Friday, September 20, 2013

Blips: Papers, Please

Source: Crowdfunding's Secret Enemy Is PayPal
Author: Patrick Klepek
Site: Giant Bomb

In case you hadn't noticed, there's a lot of money being thrown around in crowdfunding campaigns these days. PayPal, the online payment processing company has noticed as well, since they're handling a significant portion of the funds being contributed to these campaigns. More than a handful of times, PayPal has withheld funds and frozen accounts of some high-earning projects as a means of making sure the companies' intentions are legitimate and defending PayPal from getting stuck footing massive chargeback bills. The problem is that these game developers aren't properly informed of this procedure, and have had to resort to public complaints to reverse PayPal's actions. In a new article by Patrick Klepek, he details the frustration that crowdfunded game developers are facing when they're raised a bunch of money, and then aren't given it without having to spend time and energy making a fuss.

From PayPal's side, the desire to protect themselves from the repercussions of scammers and money laundering schemes is legitimate. The problem is how they're going about it. If it was stated up front that there would be a set timetable for the release of funds from PayPal, that would be one thing, but is the instances that Klepek notes in his piece, PayPal typically doesn't make their move until after a campaign has come to a close. Even a word from the crowdfunding platforms would be a helpful forewarning about the series of events to follow. Perhaps PayPal could offer a verification system upfront, the same way they do after the fact for establishing legitimacy, so that these game developers can clear up any confusion before it becomes an issue.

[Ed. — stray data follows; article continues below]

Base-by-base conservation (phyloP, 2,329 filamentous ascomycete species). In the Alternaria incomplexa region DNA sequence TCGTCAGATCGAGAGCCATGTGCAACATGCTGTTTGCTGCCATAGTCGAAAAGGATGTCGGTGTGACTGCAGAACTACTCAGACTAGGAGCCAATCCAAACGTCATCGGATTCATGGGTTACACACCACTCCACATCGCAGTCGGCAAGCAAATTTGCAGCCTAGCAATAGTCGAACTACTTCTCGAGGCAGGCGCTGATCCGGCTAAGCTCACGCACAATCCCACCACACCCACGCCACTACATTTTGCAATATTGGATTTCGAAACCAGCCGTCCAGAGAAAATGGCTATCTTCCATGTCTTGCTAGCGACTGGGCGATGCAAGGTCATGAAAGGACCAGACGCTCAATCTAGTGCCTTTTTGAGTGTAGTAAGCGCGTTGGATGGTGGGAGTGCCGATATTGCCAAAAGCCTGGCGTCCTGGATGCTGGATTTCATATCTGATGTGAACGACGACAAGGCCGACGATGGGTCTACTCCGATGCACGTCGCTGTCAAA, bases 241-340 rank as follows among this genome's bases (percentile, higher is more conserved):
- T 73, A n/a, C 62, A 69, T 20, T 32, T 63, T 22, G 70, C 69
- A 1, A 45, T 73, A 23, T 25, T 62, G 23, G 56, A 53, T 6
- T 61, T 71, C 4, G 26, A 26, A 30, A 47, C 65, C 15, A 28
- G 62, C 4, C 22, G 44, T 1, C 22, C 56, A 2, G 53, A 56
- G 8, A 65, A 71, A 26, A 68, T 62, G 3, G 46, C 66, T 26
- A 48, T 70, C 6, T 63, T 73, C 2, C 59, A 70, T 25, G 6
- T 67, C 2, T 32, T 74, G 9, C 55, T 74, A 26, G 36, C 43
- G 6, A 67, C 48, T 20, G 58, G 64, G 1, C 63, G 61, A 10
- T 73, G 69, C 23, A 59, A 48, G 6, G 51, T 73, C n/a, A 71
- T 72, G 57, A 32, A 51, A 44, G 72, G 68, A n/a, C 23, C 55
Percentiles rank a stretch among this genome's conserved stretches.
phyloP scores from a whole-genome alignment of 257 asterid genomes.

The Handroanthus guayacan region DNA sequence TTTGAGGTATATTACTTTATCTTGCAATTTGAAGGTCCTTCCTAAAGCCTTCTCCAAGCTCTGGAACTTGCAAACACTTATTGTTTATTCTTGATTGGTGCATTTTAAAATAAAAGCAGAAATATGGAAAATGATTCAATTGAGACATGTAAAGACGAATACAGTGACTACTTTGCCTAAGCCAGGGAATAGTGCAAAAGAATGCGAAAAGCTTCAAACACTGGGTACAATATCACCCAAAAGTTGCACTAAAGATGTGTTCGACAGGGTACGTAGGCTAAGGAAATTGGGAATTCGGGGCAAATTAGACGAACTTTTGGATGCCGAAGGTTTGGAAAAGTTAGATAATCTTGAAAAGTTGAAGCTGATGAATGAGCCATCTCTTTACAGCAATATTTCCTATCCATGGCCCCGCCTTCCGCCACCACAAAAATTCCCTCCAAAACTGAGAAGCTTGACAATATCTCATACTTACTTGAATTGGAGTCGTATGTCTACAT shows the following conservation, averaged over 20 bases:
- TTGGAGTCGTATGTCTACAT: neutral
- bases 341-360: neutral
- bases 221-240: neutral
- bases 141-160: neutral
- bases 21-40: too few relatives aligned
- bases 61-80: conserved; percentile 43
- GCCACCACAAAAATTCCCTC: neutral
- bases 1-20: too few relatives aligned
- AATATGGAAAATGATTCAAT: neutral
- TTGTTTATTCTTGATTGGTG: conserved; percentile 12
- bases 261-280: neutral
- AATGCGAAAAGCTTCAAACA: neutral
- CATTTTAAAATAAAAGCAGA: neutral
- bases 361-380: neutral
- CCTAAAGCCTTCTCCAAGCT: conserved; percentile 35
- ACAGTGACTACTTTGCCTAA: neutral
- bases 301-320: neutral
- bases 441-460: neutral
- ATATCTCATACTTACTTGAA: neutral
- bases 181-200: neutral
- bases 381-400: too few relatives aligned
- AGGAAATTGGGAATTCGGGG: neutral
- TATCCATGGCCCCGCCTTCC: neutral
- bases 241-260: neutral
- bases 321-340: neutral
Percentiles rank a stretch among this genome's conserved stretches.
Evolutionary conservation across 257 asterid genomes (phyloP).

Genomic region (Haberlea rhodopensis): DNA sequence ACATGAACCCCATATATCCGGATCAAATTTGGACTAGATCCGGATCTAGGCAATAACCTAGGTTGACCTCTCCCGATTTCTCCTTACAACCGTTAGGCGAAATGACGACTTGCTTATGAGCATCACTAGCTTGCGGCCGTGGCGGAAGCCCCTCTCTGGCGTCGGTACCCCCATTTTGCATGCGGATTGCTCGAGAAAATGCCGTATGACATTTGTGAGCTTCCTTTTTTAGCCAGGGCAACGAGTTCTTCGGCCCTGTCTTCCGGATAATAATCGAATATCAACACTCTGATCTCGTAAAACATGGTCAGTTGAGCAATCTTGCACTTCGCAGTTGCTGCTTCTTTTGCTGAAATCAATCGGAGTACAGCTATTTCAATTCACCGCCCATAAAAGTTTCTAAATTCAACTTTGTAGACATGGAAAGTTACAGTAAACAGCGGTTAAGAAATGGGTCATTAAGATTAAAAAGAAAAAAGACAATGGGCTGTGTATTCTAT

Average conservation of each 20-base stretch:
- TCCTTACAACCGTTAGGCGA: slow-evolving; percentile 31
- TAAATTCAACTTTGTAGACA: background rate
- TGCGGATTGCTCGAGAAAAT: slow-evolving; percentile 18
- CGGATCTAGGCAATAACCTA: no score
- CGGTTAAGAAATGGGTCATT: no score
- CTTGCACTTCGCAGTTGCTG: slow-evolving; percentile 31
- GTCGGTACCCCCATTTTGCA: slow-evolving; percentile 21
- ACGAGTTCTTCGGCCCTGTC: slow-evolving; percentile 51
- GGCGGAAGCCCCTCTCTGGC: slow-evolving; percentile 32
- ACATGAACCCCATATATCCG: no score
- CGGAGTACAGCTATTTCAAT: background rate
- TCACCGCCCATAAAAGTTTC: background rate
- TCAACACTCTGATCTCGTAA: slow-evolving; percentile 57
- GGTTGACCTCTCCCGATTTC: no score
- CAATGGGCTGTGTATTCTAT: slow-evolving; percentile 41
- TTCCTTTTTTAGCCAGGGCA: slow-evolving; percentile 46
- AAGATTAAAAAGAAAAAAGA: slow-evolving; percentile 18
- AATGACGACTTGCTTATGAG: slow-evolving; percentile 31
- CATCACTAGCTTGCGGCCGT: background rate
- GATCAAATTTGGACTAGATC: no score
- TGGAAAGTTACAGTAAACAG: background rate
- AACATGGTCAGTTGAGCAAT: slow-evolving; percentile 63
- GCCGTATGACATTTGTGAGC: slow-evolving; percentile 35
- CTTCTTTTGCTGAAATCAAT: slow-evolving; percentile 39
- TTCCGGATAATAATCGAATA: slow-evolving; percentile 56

That said, Kickstarter and IndieGoGo are services that allow users to raise money on nothing but promises, and don't necessarily require any prior experience or background in what's being projected (though it certainly helps). Still, it's hard to see these recent kerfuffles as anything but poor communication and customer policy on the part of PayPal, which is already just about the least human, most faceless company I can think of. I'm glad to hear that so many of these cases did see resolution in the end, and hope PayPal has learned their lesson here. If they're not working on changes to keep unnecessary funds withholding regarding crowdfunding campaigns from occurring on a regular basis, then their reputation will see further damage and the doorway for competition will crack open a little further. Ultimately, that might not be such a bad thing either.

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